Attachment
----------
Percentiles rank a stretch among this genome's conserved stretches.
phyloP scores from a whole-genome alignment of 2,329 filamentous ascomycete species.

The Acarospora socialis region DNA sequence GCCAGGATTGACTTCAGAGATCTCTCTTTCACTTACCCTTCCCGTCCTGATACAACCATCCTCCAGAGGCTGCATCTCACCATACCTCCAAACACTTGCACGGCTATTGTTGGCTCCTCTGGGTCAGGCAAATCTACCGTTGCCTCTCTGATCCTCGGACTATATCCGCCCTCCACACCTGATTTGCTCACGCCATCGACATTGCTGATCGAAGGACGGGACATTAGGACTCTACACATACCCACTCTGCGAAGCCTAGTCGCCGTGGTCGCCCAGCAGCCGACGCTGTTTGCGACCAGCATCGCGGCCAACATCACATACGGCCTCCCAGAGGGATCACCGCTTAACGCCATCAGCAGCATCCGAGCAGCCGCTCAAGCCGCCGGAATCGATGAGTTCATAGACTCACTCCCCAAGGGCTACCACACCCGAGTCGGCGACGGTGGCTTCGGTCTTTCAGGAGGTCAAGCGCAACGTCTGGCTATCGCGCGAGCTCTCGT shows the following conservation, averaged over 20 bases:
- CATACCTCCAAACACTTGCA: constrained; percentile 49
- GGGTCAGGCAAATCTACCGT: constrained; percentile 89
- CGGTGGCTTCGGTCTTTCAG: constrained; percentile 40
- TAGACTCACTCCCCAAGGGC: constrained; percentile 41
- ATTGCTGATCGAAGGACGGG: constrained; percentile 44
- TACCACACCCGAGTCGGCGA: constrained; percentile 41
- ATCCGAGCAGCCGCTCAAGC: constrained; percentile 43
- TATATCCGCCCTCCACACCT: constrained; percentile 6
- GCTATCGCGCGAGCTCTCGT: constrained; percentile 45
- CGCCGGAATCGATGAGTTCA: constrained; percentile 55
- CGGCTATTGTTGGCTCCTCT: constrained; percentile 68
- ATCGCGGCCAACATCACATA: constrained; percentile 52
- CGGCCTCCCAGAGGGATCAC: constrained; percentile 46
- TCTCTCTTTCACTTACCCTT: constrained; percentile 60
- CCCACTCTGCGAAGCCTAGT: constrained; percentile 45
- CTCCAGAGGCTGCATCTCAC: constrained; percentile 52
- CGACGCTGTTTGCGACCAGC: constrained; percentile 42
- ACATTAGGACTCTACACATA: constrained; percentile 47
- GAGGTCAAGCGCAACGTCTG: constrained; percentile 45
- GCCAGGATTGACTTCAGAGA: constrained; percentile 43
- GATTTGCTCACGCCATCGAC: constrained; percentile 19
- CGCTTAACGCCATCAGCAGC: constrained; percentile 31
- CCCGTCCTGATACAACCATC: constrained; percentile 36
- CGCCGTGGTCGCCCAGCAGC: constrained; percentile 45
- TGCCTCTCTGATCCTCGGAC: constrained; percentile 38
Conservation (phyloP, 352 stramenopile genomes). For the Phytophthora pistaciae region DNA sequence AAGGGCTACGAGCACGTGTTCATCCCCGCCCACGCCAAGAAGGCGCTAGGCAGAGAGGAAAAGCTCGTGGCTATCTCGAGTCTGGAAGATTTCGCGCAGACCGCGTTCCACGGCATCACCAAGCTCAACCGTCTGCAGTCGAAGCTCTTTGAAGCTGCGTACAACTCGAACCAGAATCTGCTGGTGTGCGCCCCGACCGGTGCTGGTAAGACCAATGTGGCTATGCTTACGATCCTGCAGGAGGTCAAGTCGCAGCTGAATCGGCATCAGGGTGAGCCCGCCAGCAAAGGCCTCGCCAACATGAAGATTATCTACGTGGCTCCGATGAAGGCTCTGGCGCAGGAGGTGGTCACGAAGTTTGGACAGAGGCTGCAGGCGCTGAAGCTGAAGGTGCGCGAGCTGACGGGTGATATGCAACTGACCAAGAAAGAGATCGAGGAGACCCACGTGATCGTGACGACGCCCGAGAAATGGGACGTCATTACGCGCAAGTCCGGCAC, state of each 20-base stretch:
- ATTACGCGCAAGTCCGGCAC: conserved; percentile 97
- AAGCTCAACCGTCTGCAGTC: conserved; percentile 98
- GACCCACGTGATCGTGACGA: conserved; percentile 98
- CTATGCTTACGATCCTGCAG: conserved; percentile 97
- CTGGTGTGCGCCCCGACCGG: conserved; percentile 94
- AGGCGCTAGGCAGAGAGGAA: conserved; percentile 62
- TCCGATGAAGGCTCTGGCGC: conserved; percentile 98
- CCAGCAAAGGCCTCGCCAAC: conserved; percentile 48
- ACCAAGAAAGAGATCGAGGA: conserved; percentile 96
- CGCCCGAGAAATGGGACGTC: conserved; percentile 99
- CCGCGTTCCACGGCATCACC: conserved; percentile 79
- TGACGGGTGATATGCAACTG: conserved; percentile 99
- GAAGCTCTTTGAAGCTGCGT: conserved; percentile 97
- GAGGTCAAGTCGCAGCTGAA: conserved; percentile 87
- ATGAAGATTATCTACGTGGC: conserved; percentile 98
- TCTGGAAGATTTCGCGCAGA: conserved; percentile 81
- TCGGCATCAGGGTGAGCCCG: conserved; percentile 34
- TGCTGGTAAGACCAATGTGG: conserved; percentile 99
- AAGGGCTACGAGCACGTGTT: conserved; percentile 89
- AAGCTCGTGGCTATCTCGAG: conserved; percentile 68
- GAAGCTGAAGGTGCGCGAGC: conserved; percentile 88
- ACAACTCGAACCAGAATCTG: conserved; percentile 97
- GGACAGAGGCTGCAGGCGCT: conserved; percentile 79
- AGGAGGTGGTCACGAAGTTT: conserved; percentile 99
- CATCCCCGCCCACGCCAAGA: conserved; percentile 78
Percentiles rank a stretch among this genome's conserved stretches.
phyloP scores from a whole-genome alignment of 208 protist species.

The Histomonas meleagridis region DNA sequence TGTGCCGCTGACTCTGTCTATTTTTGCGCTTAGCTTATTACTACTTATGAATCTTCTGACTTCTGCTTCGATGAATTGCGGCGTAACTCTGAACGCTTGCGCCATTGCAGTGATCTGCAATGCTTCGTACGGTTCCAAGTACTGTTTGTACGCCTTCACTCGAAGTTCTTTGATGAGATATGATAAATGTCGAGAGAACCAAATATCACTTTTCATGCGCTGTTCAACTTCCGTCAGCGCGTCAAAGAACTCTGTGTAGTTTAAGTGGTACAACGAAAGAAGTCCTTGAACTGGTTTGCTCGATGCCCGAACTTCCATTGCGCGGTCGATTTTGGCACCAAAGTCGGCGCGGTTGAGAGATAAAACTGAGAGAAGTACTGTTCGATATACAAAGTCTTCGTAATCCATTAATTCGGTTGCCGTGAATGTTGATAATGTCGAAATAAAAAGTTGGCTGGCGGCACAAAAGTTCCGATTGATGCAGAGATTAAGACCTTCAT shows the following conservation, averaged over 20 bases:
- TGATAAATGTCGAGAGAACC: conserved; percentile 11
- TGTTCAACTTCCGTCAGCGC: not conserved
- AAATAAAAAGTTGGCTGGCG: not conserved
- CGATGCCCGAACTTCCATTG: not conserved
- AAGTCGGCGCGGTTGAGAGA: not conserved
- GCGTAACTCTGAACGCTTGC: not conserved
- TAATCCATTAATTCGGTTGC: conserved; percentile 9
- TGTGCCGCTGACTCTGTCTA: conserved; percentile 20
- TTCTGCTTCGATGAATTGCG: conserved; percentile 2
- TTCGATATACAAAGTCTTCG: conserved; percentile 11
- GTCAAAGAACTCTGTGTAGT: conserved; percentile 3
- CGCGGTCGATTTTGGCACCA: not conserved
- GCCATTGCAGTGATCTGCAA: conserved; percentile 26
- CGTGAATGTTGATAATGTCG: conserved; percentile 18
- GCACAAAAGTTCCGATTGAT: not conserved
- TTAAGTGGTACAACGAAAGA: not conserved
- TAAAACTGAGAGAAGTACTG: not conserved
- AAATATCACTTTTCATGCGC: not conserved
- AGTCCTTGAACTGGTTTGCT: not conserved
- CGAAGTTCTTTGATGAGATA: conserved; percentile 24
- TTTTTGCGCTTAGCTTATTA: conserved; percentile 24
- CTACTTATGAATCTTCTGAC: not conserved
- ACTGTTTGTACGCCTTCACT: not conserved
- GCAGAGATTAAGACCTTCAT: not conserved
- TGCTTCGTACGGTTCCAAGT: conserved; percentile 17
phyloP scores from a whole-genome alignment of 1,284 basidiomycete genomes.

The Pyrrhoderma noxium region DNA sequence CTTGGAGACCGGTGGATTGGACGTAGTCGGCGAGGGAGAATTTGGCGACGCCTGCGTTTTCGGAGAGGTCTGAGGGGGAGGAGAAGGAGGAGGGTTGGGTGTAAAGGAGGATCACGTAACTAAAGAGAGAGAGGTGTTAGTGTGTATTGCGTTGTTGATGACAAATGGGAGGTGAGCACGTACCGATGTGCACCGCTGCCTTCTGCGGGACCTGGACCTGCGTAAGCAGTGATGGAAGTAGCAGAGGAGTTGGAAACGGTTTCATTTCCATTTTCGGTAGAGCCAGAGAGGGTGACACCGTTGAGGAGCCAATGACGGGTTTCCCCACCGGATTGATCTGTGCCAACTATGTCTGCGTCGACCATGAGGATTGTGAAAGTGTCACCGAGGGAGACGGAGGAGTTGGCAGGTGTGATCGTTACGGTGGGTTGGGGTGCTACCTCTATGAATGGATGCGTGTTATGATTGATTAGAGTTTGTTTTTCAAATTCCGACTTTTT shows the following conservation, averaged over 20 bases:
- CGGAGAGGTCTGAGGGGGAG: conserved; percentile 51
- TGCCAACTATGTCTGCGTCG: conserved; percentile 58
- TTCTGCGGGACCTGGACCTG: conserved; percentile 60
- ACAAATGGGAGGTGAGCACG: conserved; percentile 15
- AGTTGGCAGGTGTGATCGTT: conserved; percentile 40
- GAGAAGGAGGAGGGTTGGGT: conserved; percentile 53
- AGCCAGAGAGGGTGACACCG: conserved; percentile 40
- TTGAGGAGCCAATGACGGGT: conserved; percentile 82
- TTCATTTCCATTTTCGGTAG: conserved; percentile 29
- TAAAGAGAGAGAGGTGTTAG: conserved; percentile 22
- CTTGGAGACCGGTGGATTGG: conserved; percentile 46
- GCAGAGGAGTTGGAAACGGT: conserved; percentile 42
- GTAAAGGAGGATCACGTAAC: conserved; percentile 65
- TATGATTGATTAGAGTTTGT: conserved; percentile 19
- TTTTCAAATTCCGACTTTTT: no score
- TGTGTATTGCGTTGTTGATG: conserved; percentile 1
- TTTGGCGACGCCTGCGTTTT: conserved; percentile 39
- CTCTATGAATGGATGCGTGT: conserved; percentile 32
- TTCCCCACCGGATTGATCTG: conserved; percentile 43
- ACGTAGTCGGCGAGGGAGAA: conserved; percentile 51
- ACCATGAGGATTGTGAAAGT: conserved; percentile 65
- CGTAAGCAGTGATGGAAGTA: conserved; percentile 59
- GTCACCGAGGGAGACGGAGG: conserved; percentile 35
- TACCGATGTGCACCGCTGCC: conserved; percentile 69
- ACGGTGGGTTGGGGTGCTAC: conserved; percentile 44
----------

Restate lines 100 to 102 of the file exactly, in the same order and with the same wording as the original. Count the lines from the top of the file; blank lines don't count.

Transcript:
- TGTGTATTGCGTTGTTGATG: conserved; percentile 1
- TTTGGCGACGCCTGCGTTTT: conserved; percentile 39
- CTCTATGAATGGATGCGTGT: conserved; percentile 32